976 Art Gallery

Located very close to the Blue Sky Hotel and the Sukhbaatar Square, the 976 Art Gallery is Ulaanbaatar's best spot for enjoying some original and unique artworks. A great place for every art lovers, Art Space 976 is known as a gallery that supports Mongolian contemporary and post modern artists. Therefore, there are always great exhibitions on display in this gallery. You will find a fresh and inspiring collection of art to suit all tastes in a well presented environment with plenty of space to wander and stand back and admire. The gallery has friendly staff, some of whom will speak a little English.


Where to Stay in Ulaanbaatar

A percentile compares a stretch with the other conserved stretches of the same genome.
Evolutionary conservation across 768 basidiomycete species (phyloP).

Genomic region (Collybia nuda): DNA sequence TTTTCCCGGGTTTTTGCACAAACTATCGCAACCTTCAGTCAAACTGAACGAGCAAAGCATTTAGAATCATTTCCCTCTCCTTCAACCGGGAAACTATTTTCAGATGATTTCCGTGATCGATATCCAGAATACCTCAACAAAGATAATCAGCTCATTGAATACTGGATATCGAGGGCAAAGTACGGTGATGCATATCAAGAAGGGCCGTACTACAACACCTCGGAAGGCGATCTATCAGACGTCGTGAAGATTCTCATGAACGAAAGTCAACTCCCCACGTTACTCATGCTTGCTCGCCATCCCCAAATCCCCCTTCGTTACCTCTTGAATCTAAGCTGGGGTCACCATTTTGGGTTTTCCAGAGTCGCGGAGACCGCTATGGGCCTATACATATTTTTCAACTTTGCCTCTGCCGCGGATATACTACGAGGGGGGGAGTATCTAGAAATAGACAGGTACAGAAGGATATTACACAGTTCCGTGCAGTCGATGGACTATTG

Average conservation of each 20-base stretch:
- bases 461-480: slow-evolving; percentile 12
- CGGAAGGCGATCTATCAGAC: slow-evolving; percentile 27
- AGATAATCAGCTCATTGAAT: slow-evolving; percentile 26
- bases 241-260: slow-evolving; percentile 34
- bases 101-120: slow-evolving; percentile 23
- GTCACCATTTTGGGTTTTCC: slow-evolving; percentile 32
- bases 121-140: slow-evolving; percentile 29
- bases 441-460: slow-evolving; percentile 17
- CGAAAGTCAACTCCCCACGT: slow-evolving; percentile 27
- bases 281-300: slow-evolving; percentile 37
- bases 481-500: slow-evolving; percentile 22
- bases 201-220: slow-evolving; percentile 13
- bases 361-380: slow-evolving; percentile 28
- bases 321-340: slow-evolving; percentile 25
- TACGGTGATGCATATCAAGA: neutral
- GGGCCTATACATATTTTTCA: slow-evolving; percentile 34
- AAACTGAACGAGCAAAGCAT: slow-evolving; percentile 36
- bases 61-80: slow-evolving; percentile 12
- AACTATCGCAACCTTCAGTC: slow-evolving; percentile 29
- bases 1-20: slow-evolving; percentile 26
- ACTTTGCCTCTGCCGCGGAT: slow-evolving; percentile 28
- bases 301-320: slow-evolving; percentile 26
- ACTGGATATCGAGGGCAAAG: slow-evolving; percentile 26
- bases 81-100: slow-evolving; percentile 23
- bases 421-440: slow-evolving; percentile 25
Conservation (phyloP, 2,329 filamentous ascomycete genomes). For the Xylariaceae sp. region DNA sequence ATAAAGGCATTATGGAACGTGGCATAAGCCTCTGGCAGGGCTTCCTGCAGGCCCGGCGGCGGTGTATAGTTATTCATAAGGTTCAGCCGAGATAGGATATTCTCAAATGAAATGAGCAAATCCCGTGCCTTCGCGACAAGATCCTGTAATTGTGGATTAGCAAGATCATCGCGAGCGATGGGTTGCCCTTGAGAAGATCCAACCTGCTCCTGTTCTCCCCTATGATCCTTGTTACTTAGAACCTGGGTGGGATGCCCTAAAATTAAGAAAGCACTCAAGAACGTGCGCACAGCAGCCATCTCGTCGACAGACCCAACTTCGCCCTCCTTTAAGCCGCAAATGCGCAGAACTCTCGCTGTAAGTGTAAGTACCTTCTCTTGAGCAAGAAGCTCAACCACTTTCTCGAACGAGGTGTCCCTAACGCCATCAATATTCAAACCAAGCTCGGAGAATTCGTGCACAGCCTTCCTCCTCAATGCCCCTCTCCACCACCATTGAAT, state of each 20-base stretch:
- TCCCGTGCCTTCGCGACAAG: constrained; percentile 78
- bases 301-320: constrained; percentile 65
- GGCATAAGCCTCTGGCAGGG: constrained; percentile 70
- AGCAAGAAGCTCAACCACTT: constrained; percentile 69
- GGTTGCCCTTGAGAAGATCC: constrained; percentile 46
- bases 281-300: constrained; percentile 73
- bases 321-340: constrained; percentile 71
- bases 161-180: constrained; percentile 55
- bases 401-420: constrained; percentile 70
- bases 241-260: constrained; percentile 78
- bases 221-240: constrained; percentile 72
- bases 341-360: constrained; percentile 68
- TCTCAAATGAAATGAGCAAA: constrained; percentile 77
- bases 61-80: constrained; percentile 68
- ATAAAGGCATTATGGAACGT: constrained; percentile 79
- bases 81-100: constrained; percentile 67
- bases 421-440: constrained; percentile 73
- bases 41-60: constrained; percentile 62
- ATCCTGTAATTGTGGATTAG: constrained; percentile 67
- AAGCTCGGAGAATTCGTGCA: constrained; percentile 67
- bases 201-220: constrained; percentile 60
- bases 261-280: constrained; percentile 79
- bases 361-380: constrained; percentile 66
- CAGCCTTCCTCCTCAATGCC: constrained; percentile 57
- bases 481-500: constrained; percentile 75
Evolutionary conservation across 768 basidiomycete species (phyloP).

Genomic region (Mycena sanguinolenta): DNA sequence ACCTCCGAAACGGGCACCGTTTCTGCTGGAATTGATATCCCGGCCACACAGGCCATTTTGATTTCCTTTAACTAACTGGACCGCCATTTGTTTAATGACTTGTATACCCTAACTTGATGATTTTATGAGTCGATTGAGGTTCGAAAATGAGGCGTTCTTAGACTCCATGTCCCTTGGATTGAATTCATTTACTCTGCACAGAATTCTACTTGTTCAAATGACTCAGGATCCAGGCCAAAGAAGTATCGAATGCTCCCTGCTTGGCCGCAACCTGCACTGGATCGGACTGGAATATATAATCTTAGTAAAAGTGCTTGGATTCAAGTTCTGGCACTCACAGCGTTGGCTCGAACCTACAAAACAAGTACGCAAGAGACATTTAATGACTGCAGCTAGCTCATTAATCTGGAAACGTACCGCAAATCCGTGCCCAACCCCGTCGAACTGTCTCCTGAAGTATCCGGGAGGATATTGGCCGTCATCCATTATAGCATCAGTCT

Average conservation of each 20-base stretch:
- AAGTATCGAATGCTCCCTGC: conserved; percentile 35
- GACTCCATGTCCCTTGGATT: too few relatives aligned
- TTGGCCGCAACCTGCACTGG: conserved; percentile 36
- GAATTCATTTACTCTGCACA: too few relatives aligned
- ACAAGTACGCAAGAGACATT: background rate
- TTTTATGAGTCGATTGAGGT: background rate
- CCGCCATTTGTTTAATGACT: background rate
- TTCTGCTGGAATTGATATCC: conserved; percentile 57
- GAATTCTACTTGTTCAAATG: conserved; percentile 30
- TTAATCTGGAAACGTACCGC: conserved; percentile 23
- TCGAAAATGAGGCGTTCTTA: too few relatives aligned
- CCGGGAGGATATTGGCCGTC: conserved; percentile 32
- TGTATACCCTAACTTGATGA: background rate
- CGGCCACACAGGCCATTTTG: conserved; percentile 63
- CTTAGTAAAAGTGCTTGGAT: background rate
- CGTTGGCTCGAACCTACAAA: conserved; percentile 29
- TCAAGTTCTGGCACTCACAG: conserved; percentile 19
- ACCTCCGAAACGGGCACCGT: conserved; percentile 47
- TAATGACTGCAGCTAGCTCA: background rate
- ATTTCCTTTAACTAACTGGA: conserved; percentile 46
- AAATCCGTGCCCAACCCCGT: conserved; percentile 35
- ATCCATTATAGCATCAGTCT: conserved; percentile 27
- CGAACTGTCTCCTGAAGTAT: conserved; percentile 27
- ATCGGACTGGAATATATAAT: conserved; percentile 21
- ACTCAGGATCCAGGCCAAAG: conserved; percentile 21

As I say above, Ulaanbaatar is a rapidly growing city. Everywhere you look you will see new high-rise towers shooting up. Many of these towers are for new hotels. Two of the very best hotels in the city are the Shangri-La and the Blue Sky Hotel and Tower.

For value, the 5-star Blue Sky Hotel just about nicks it for me, especially with the Executive rooms on a high floor facing over the Genghis Khan Square. The floor to ceiling windows make for really stunning views at sunset.

However, in terms of genuine luxury you cannot go wrong with the Shangri-La. Up there with the highest standards of hospitality, this hotel is fantastic. You pay top dollar for the pleasure though!

Genghis Khan Gardens and the Blue Sky Hotel and Tower on Peace Avenue
Genghis Khan Gardens and the Blue Sky Hotel and Tower on Peace Avenue | Source

Top tips for Planning Tours from Ulaanbaatar

If you have the time, then you really should spend at least one night outside of the city. Stays can be arranged with nomadic families where you get to spend the night in a traditional Mongolian Ger (also known as a yurt - although this is the Turkish word).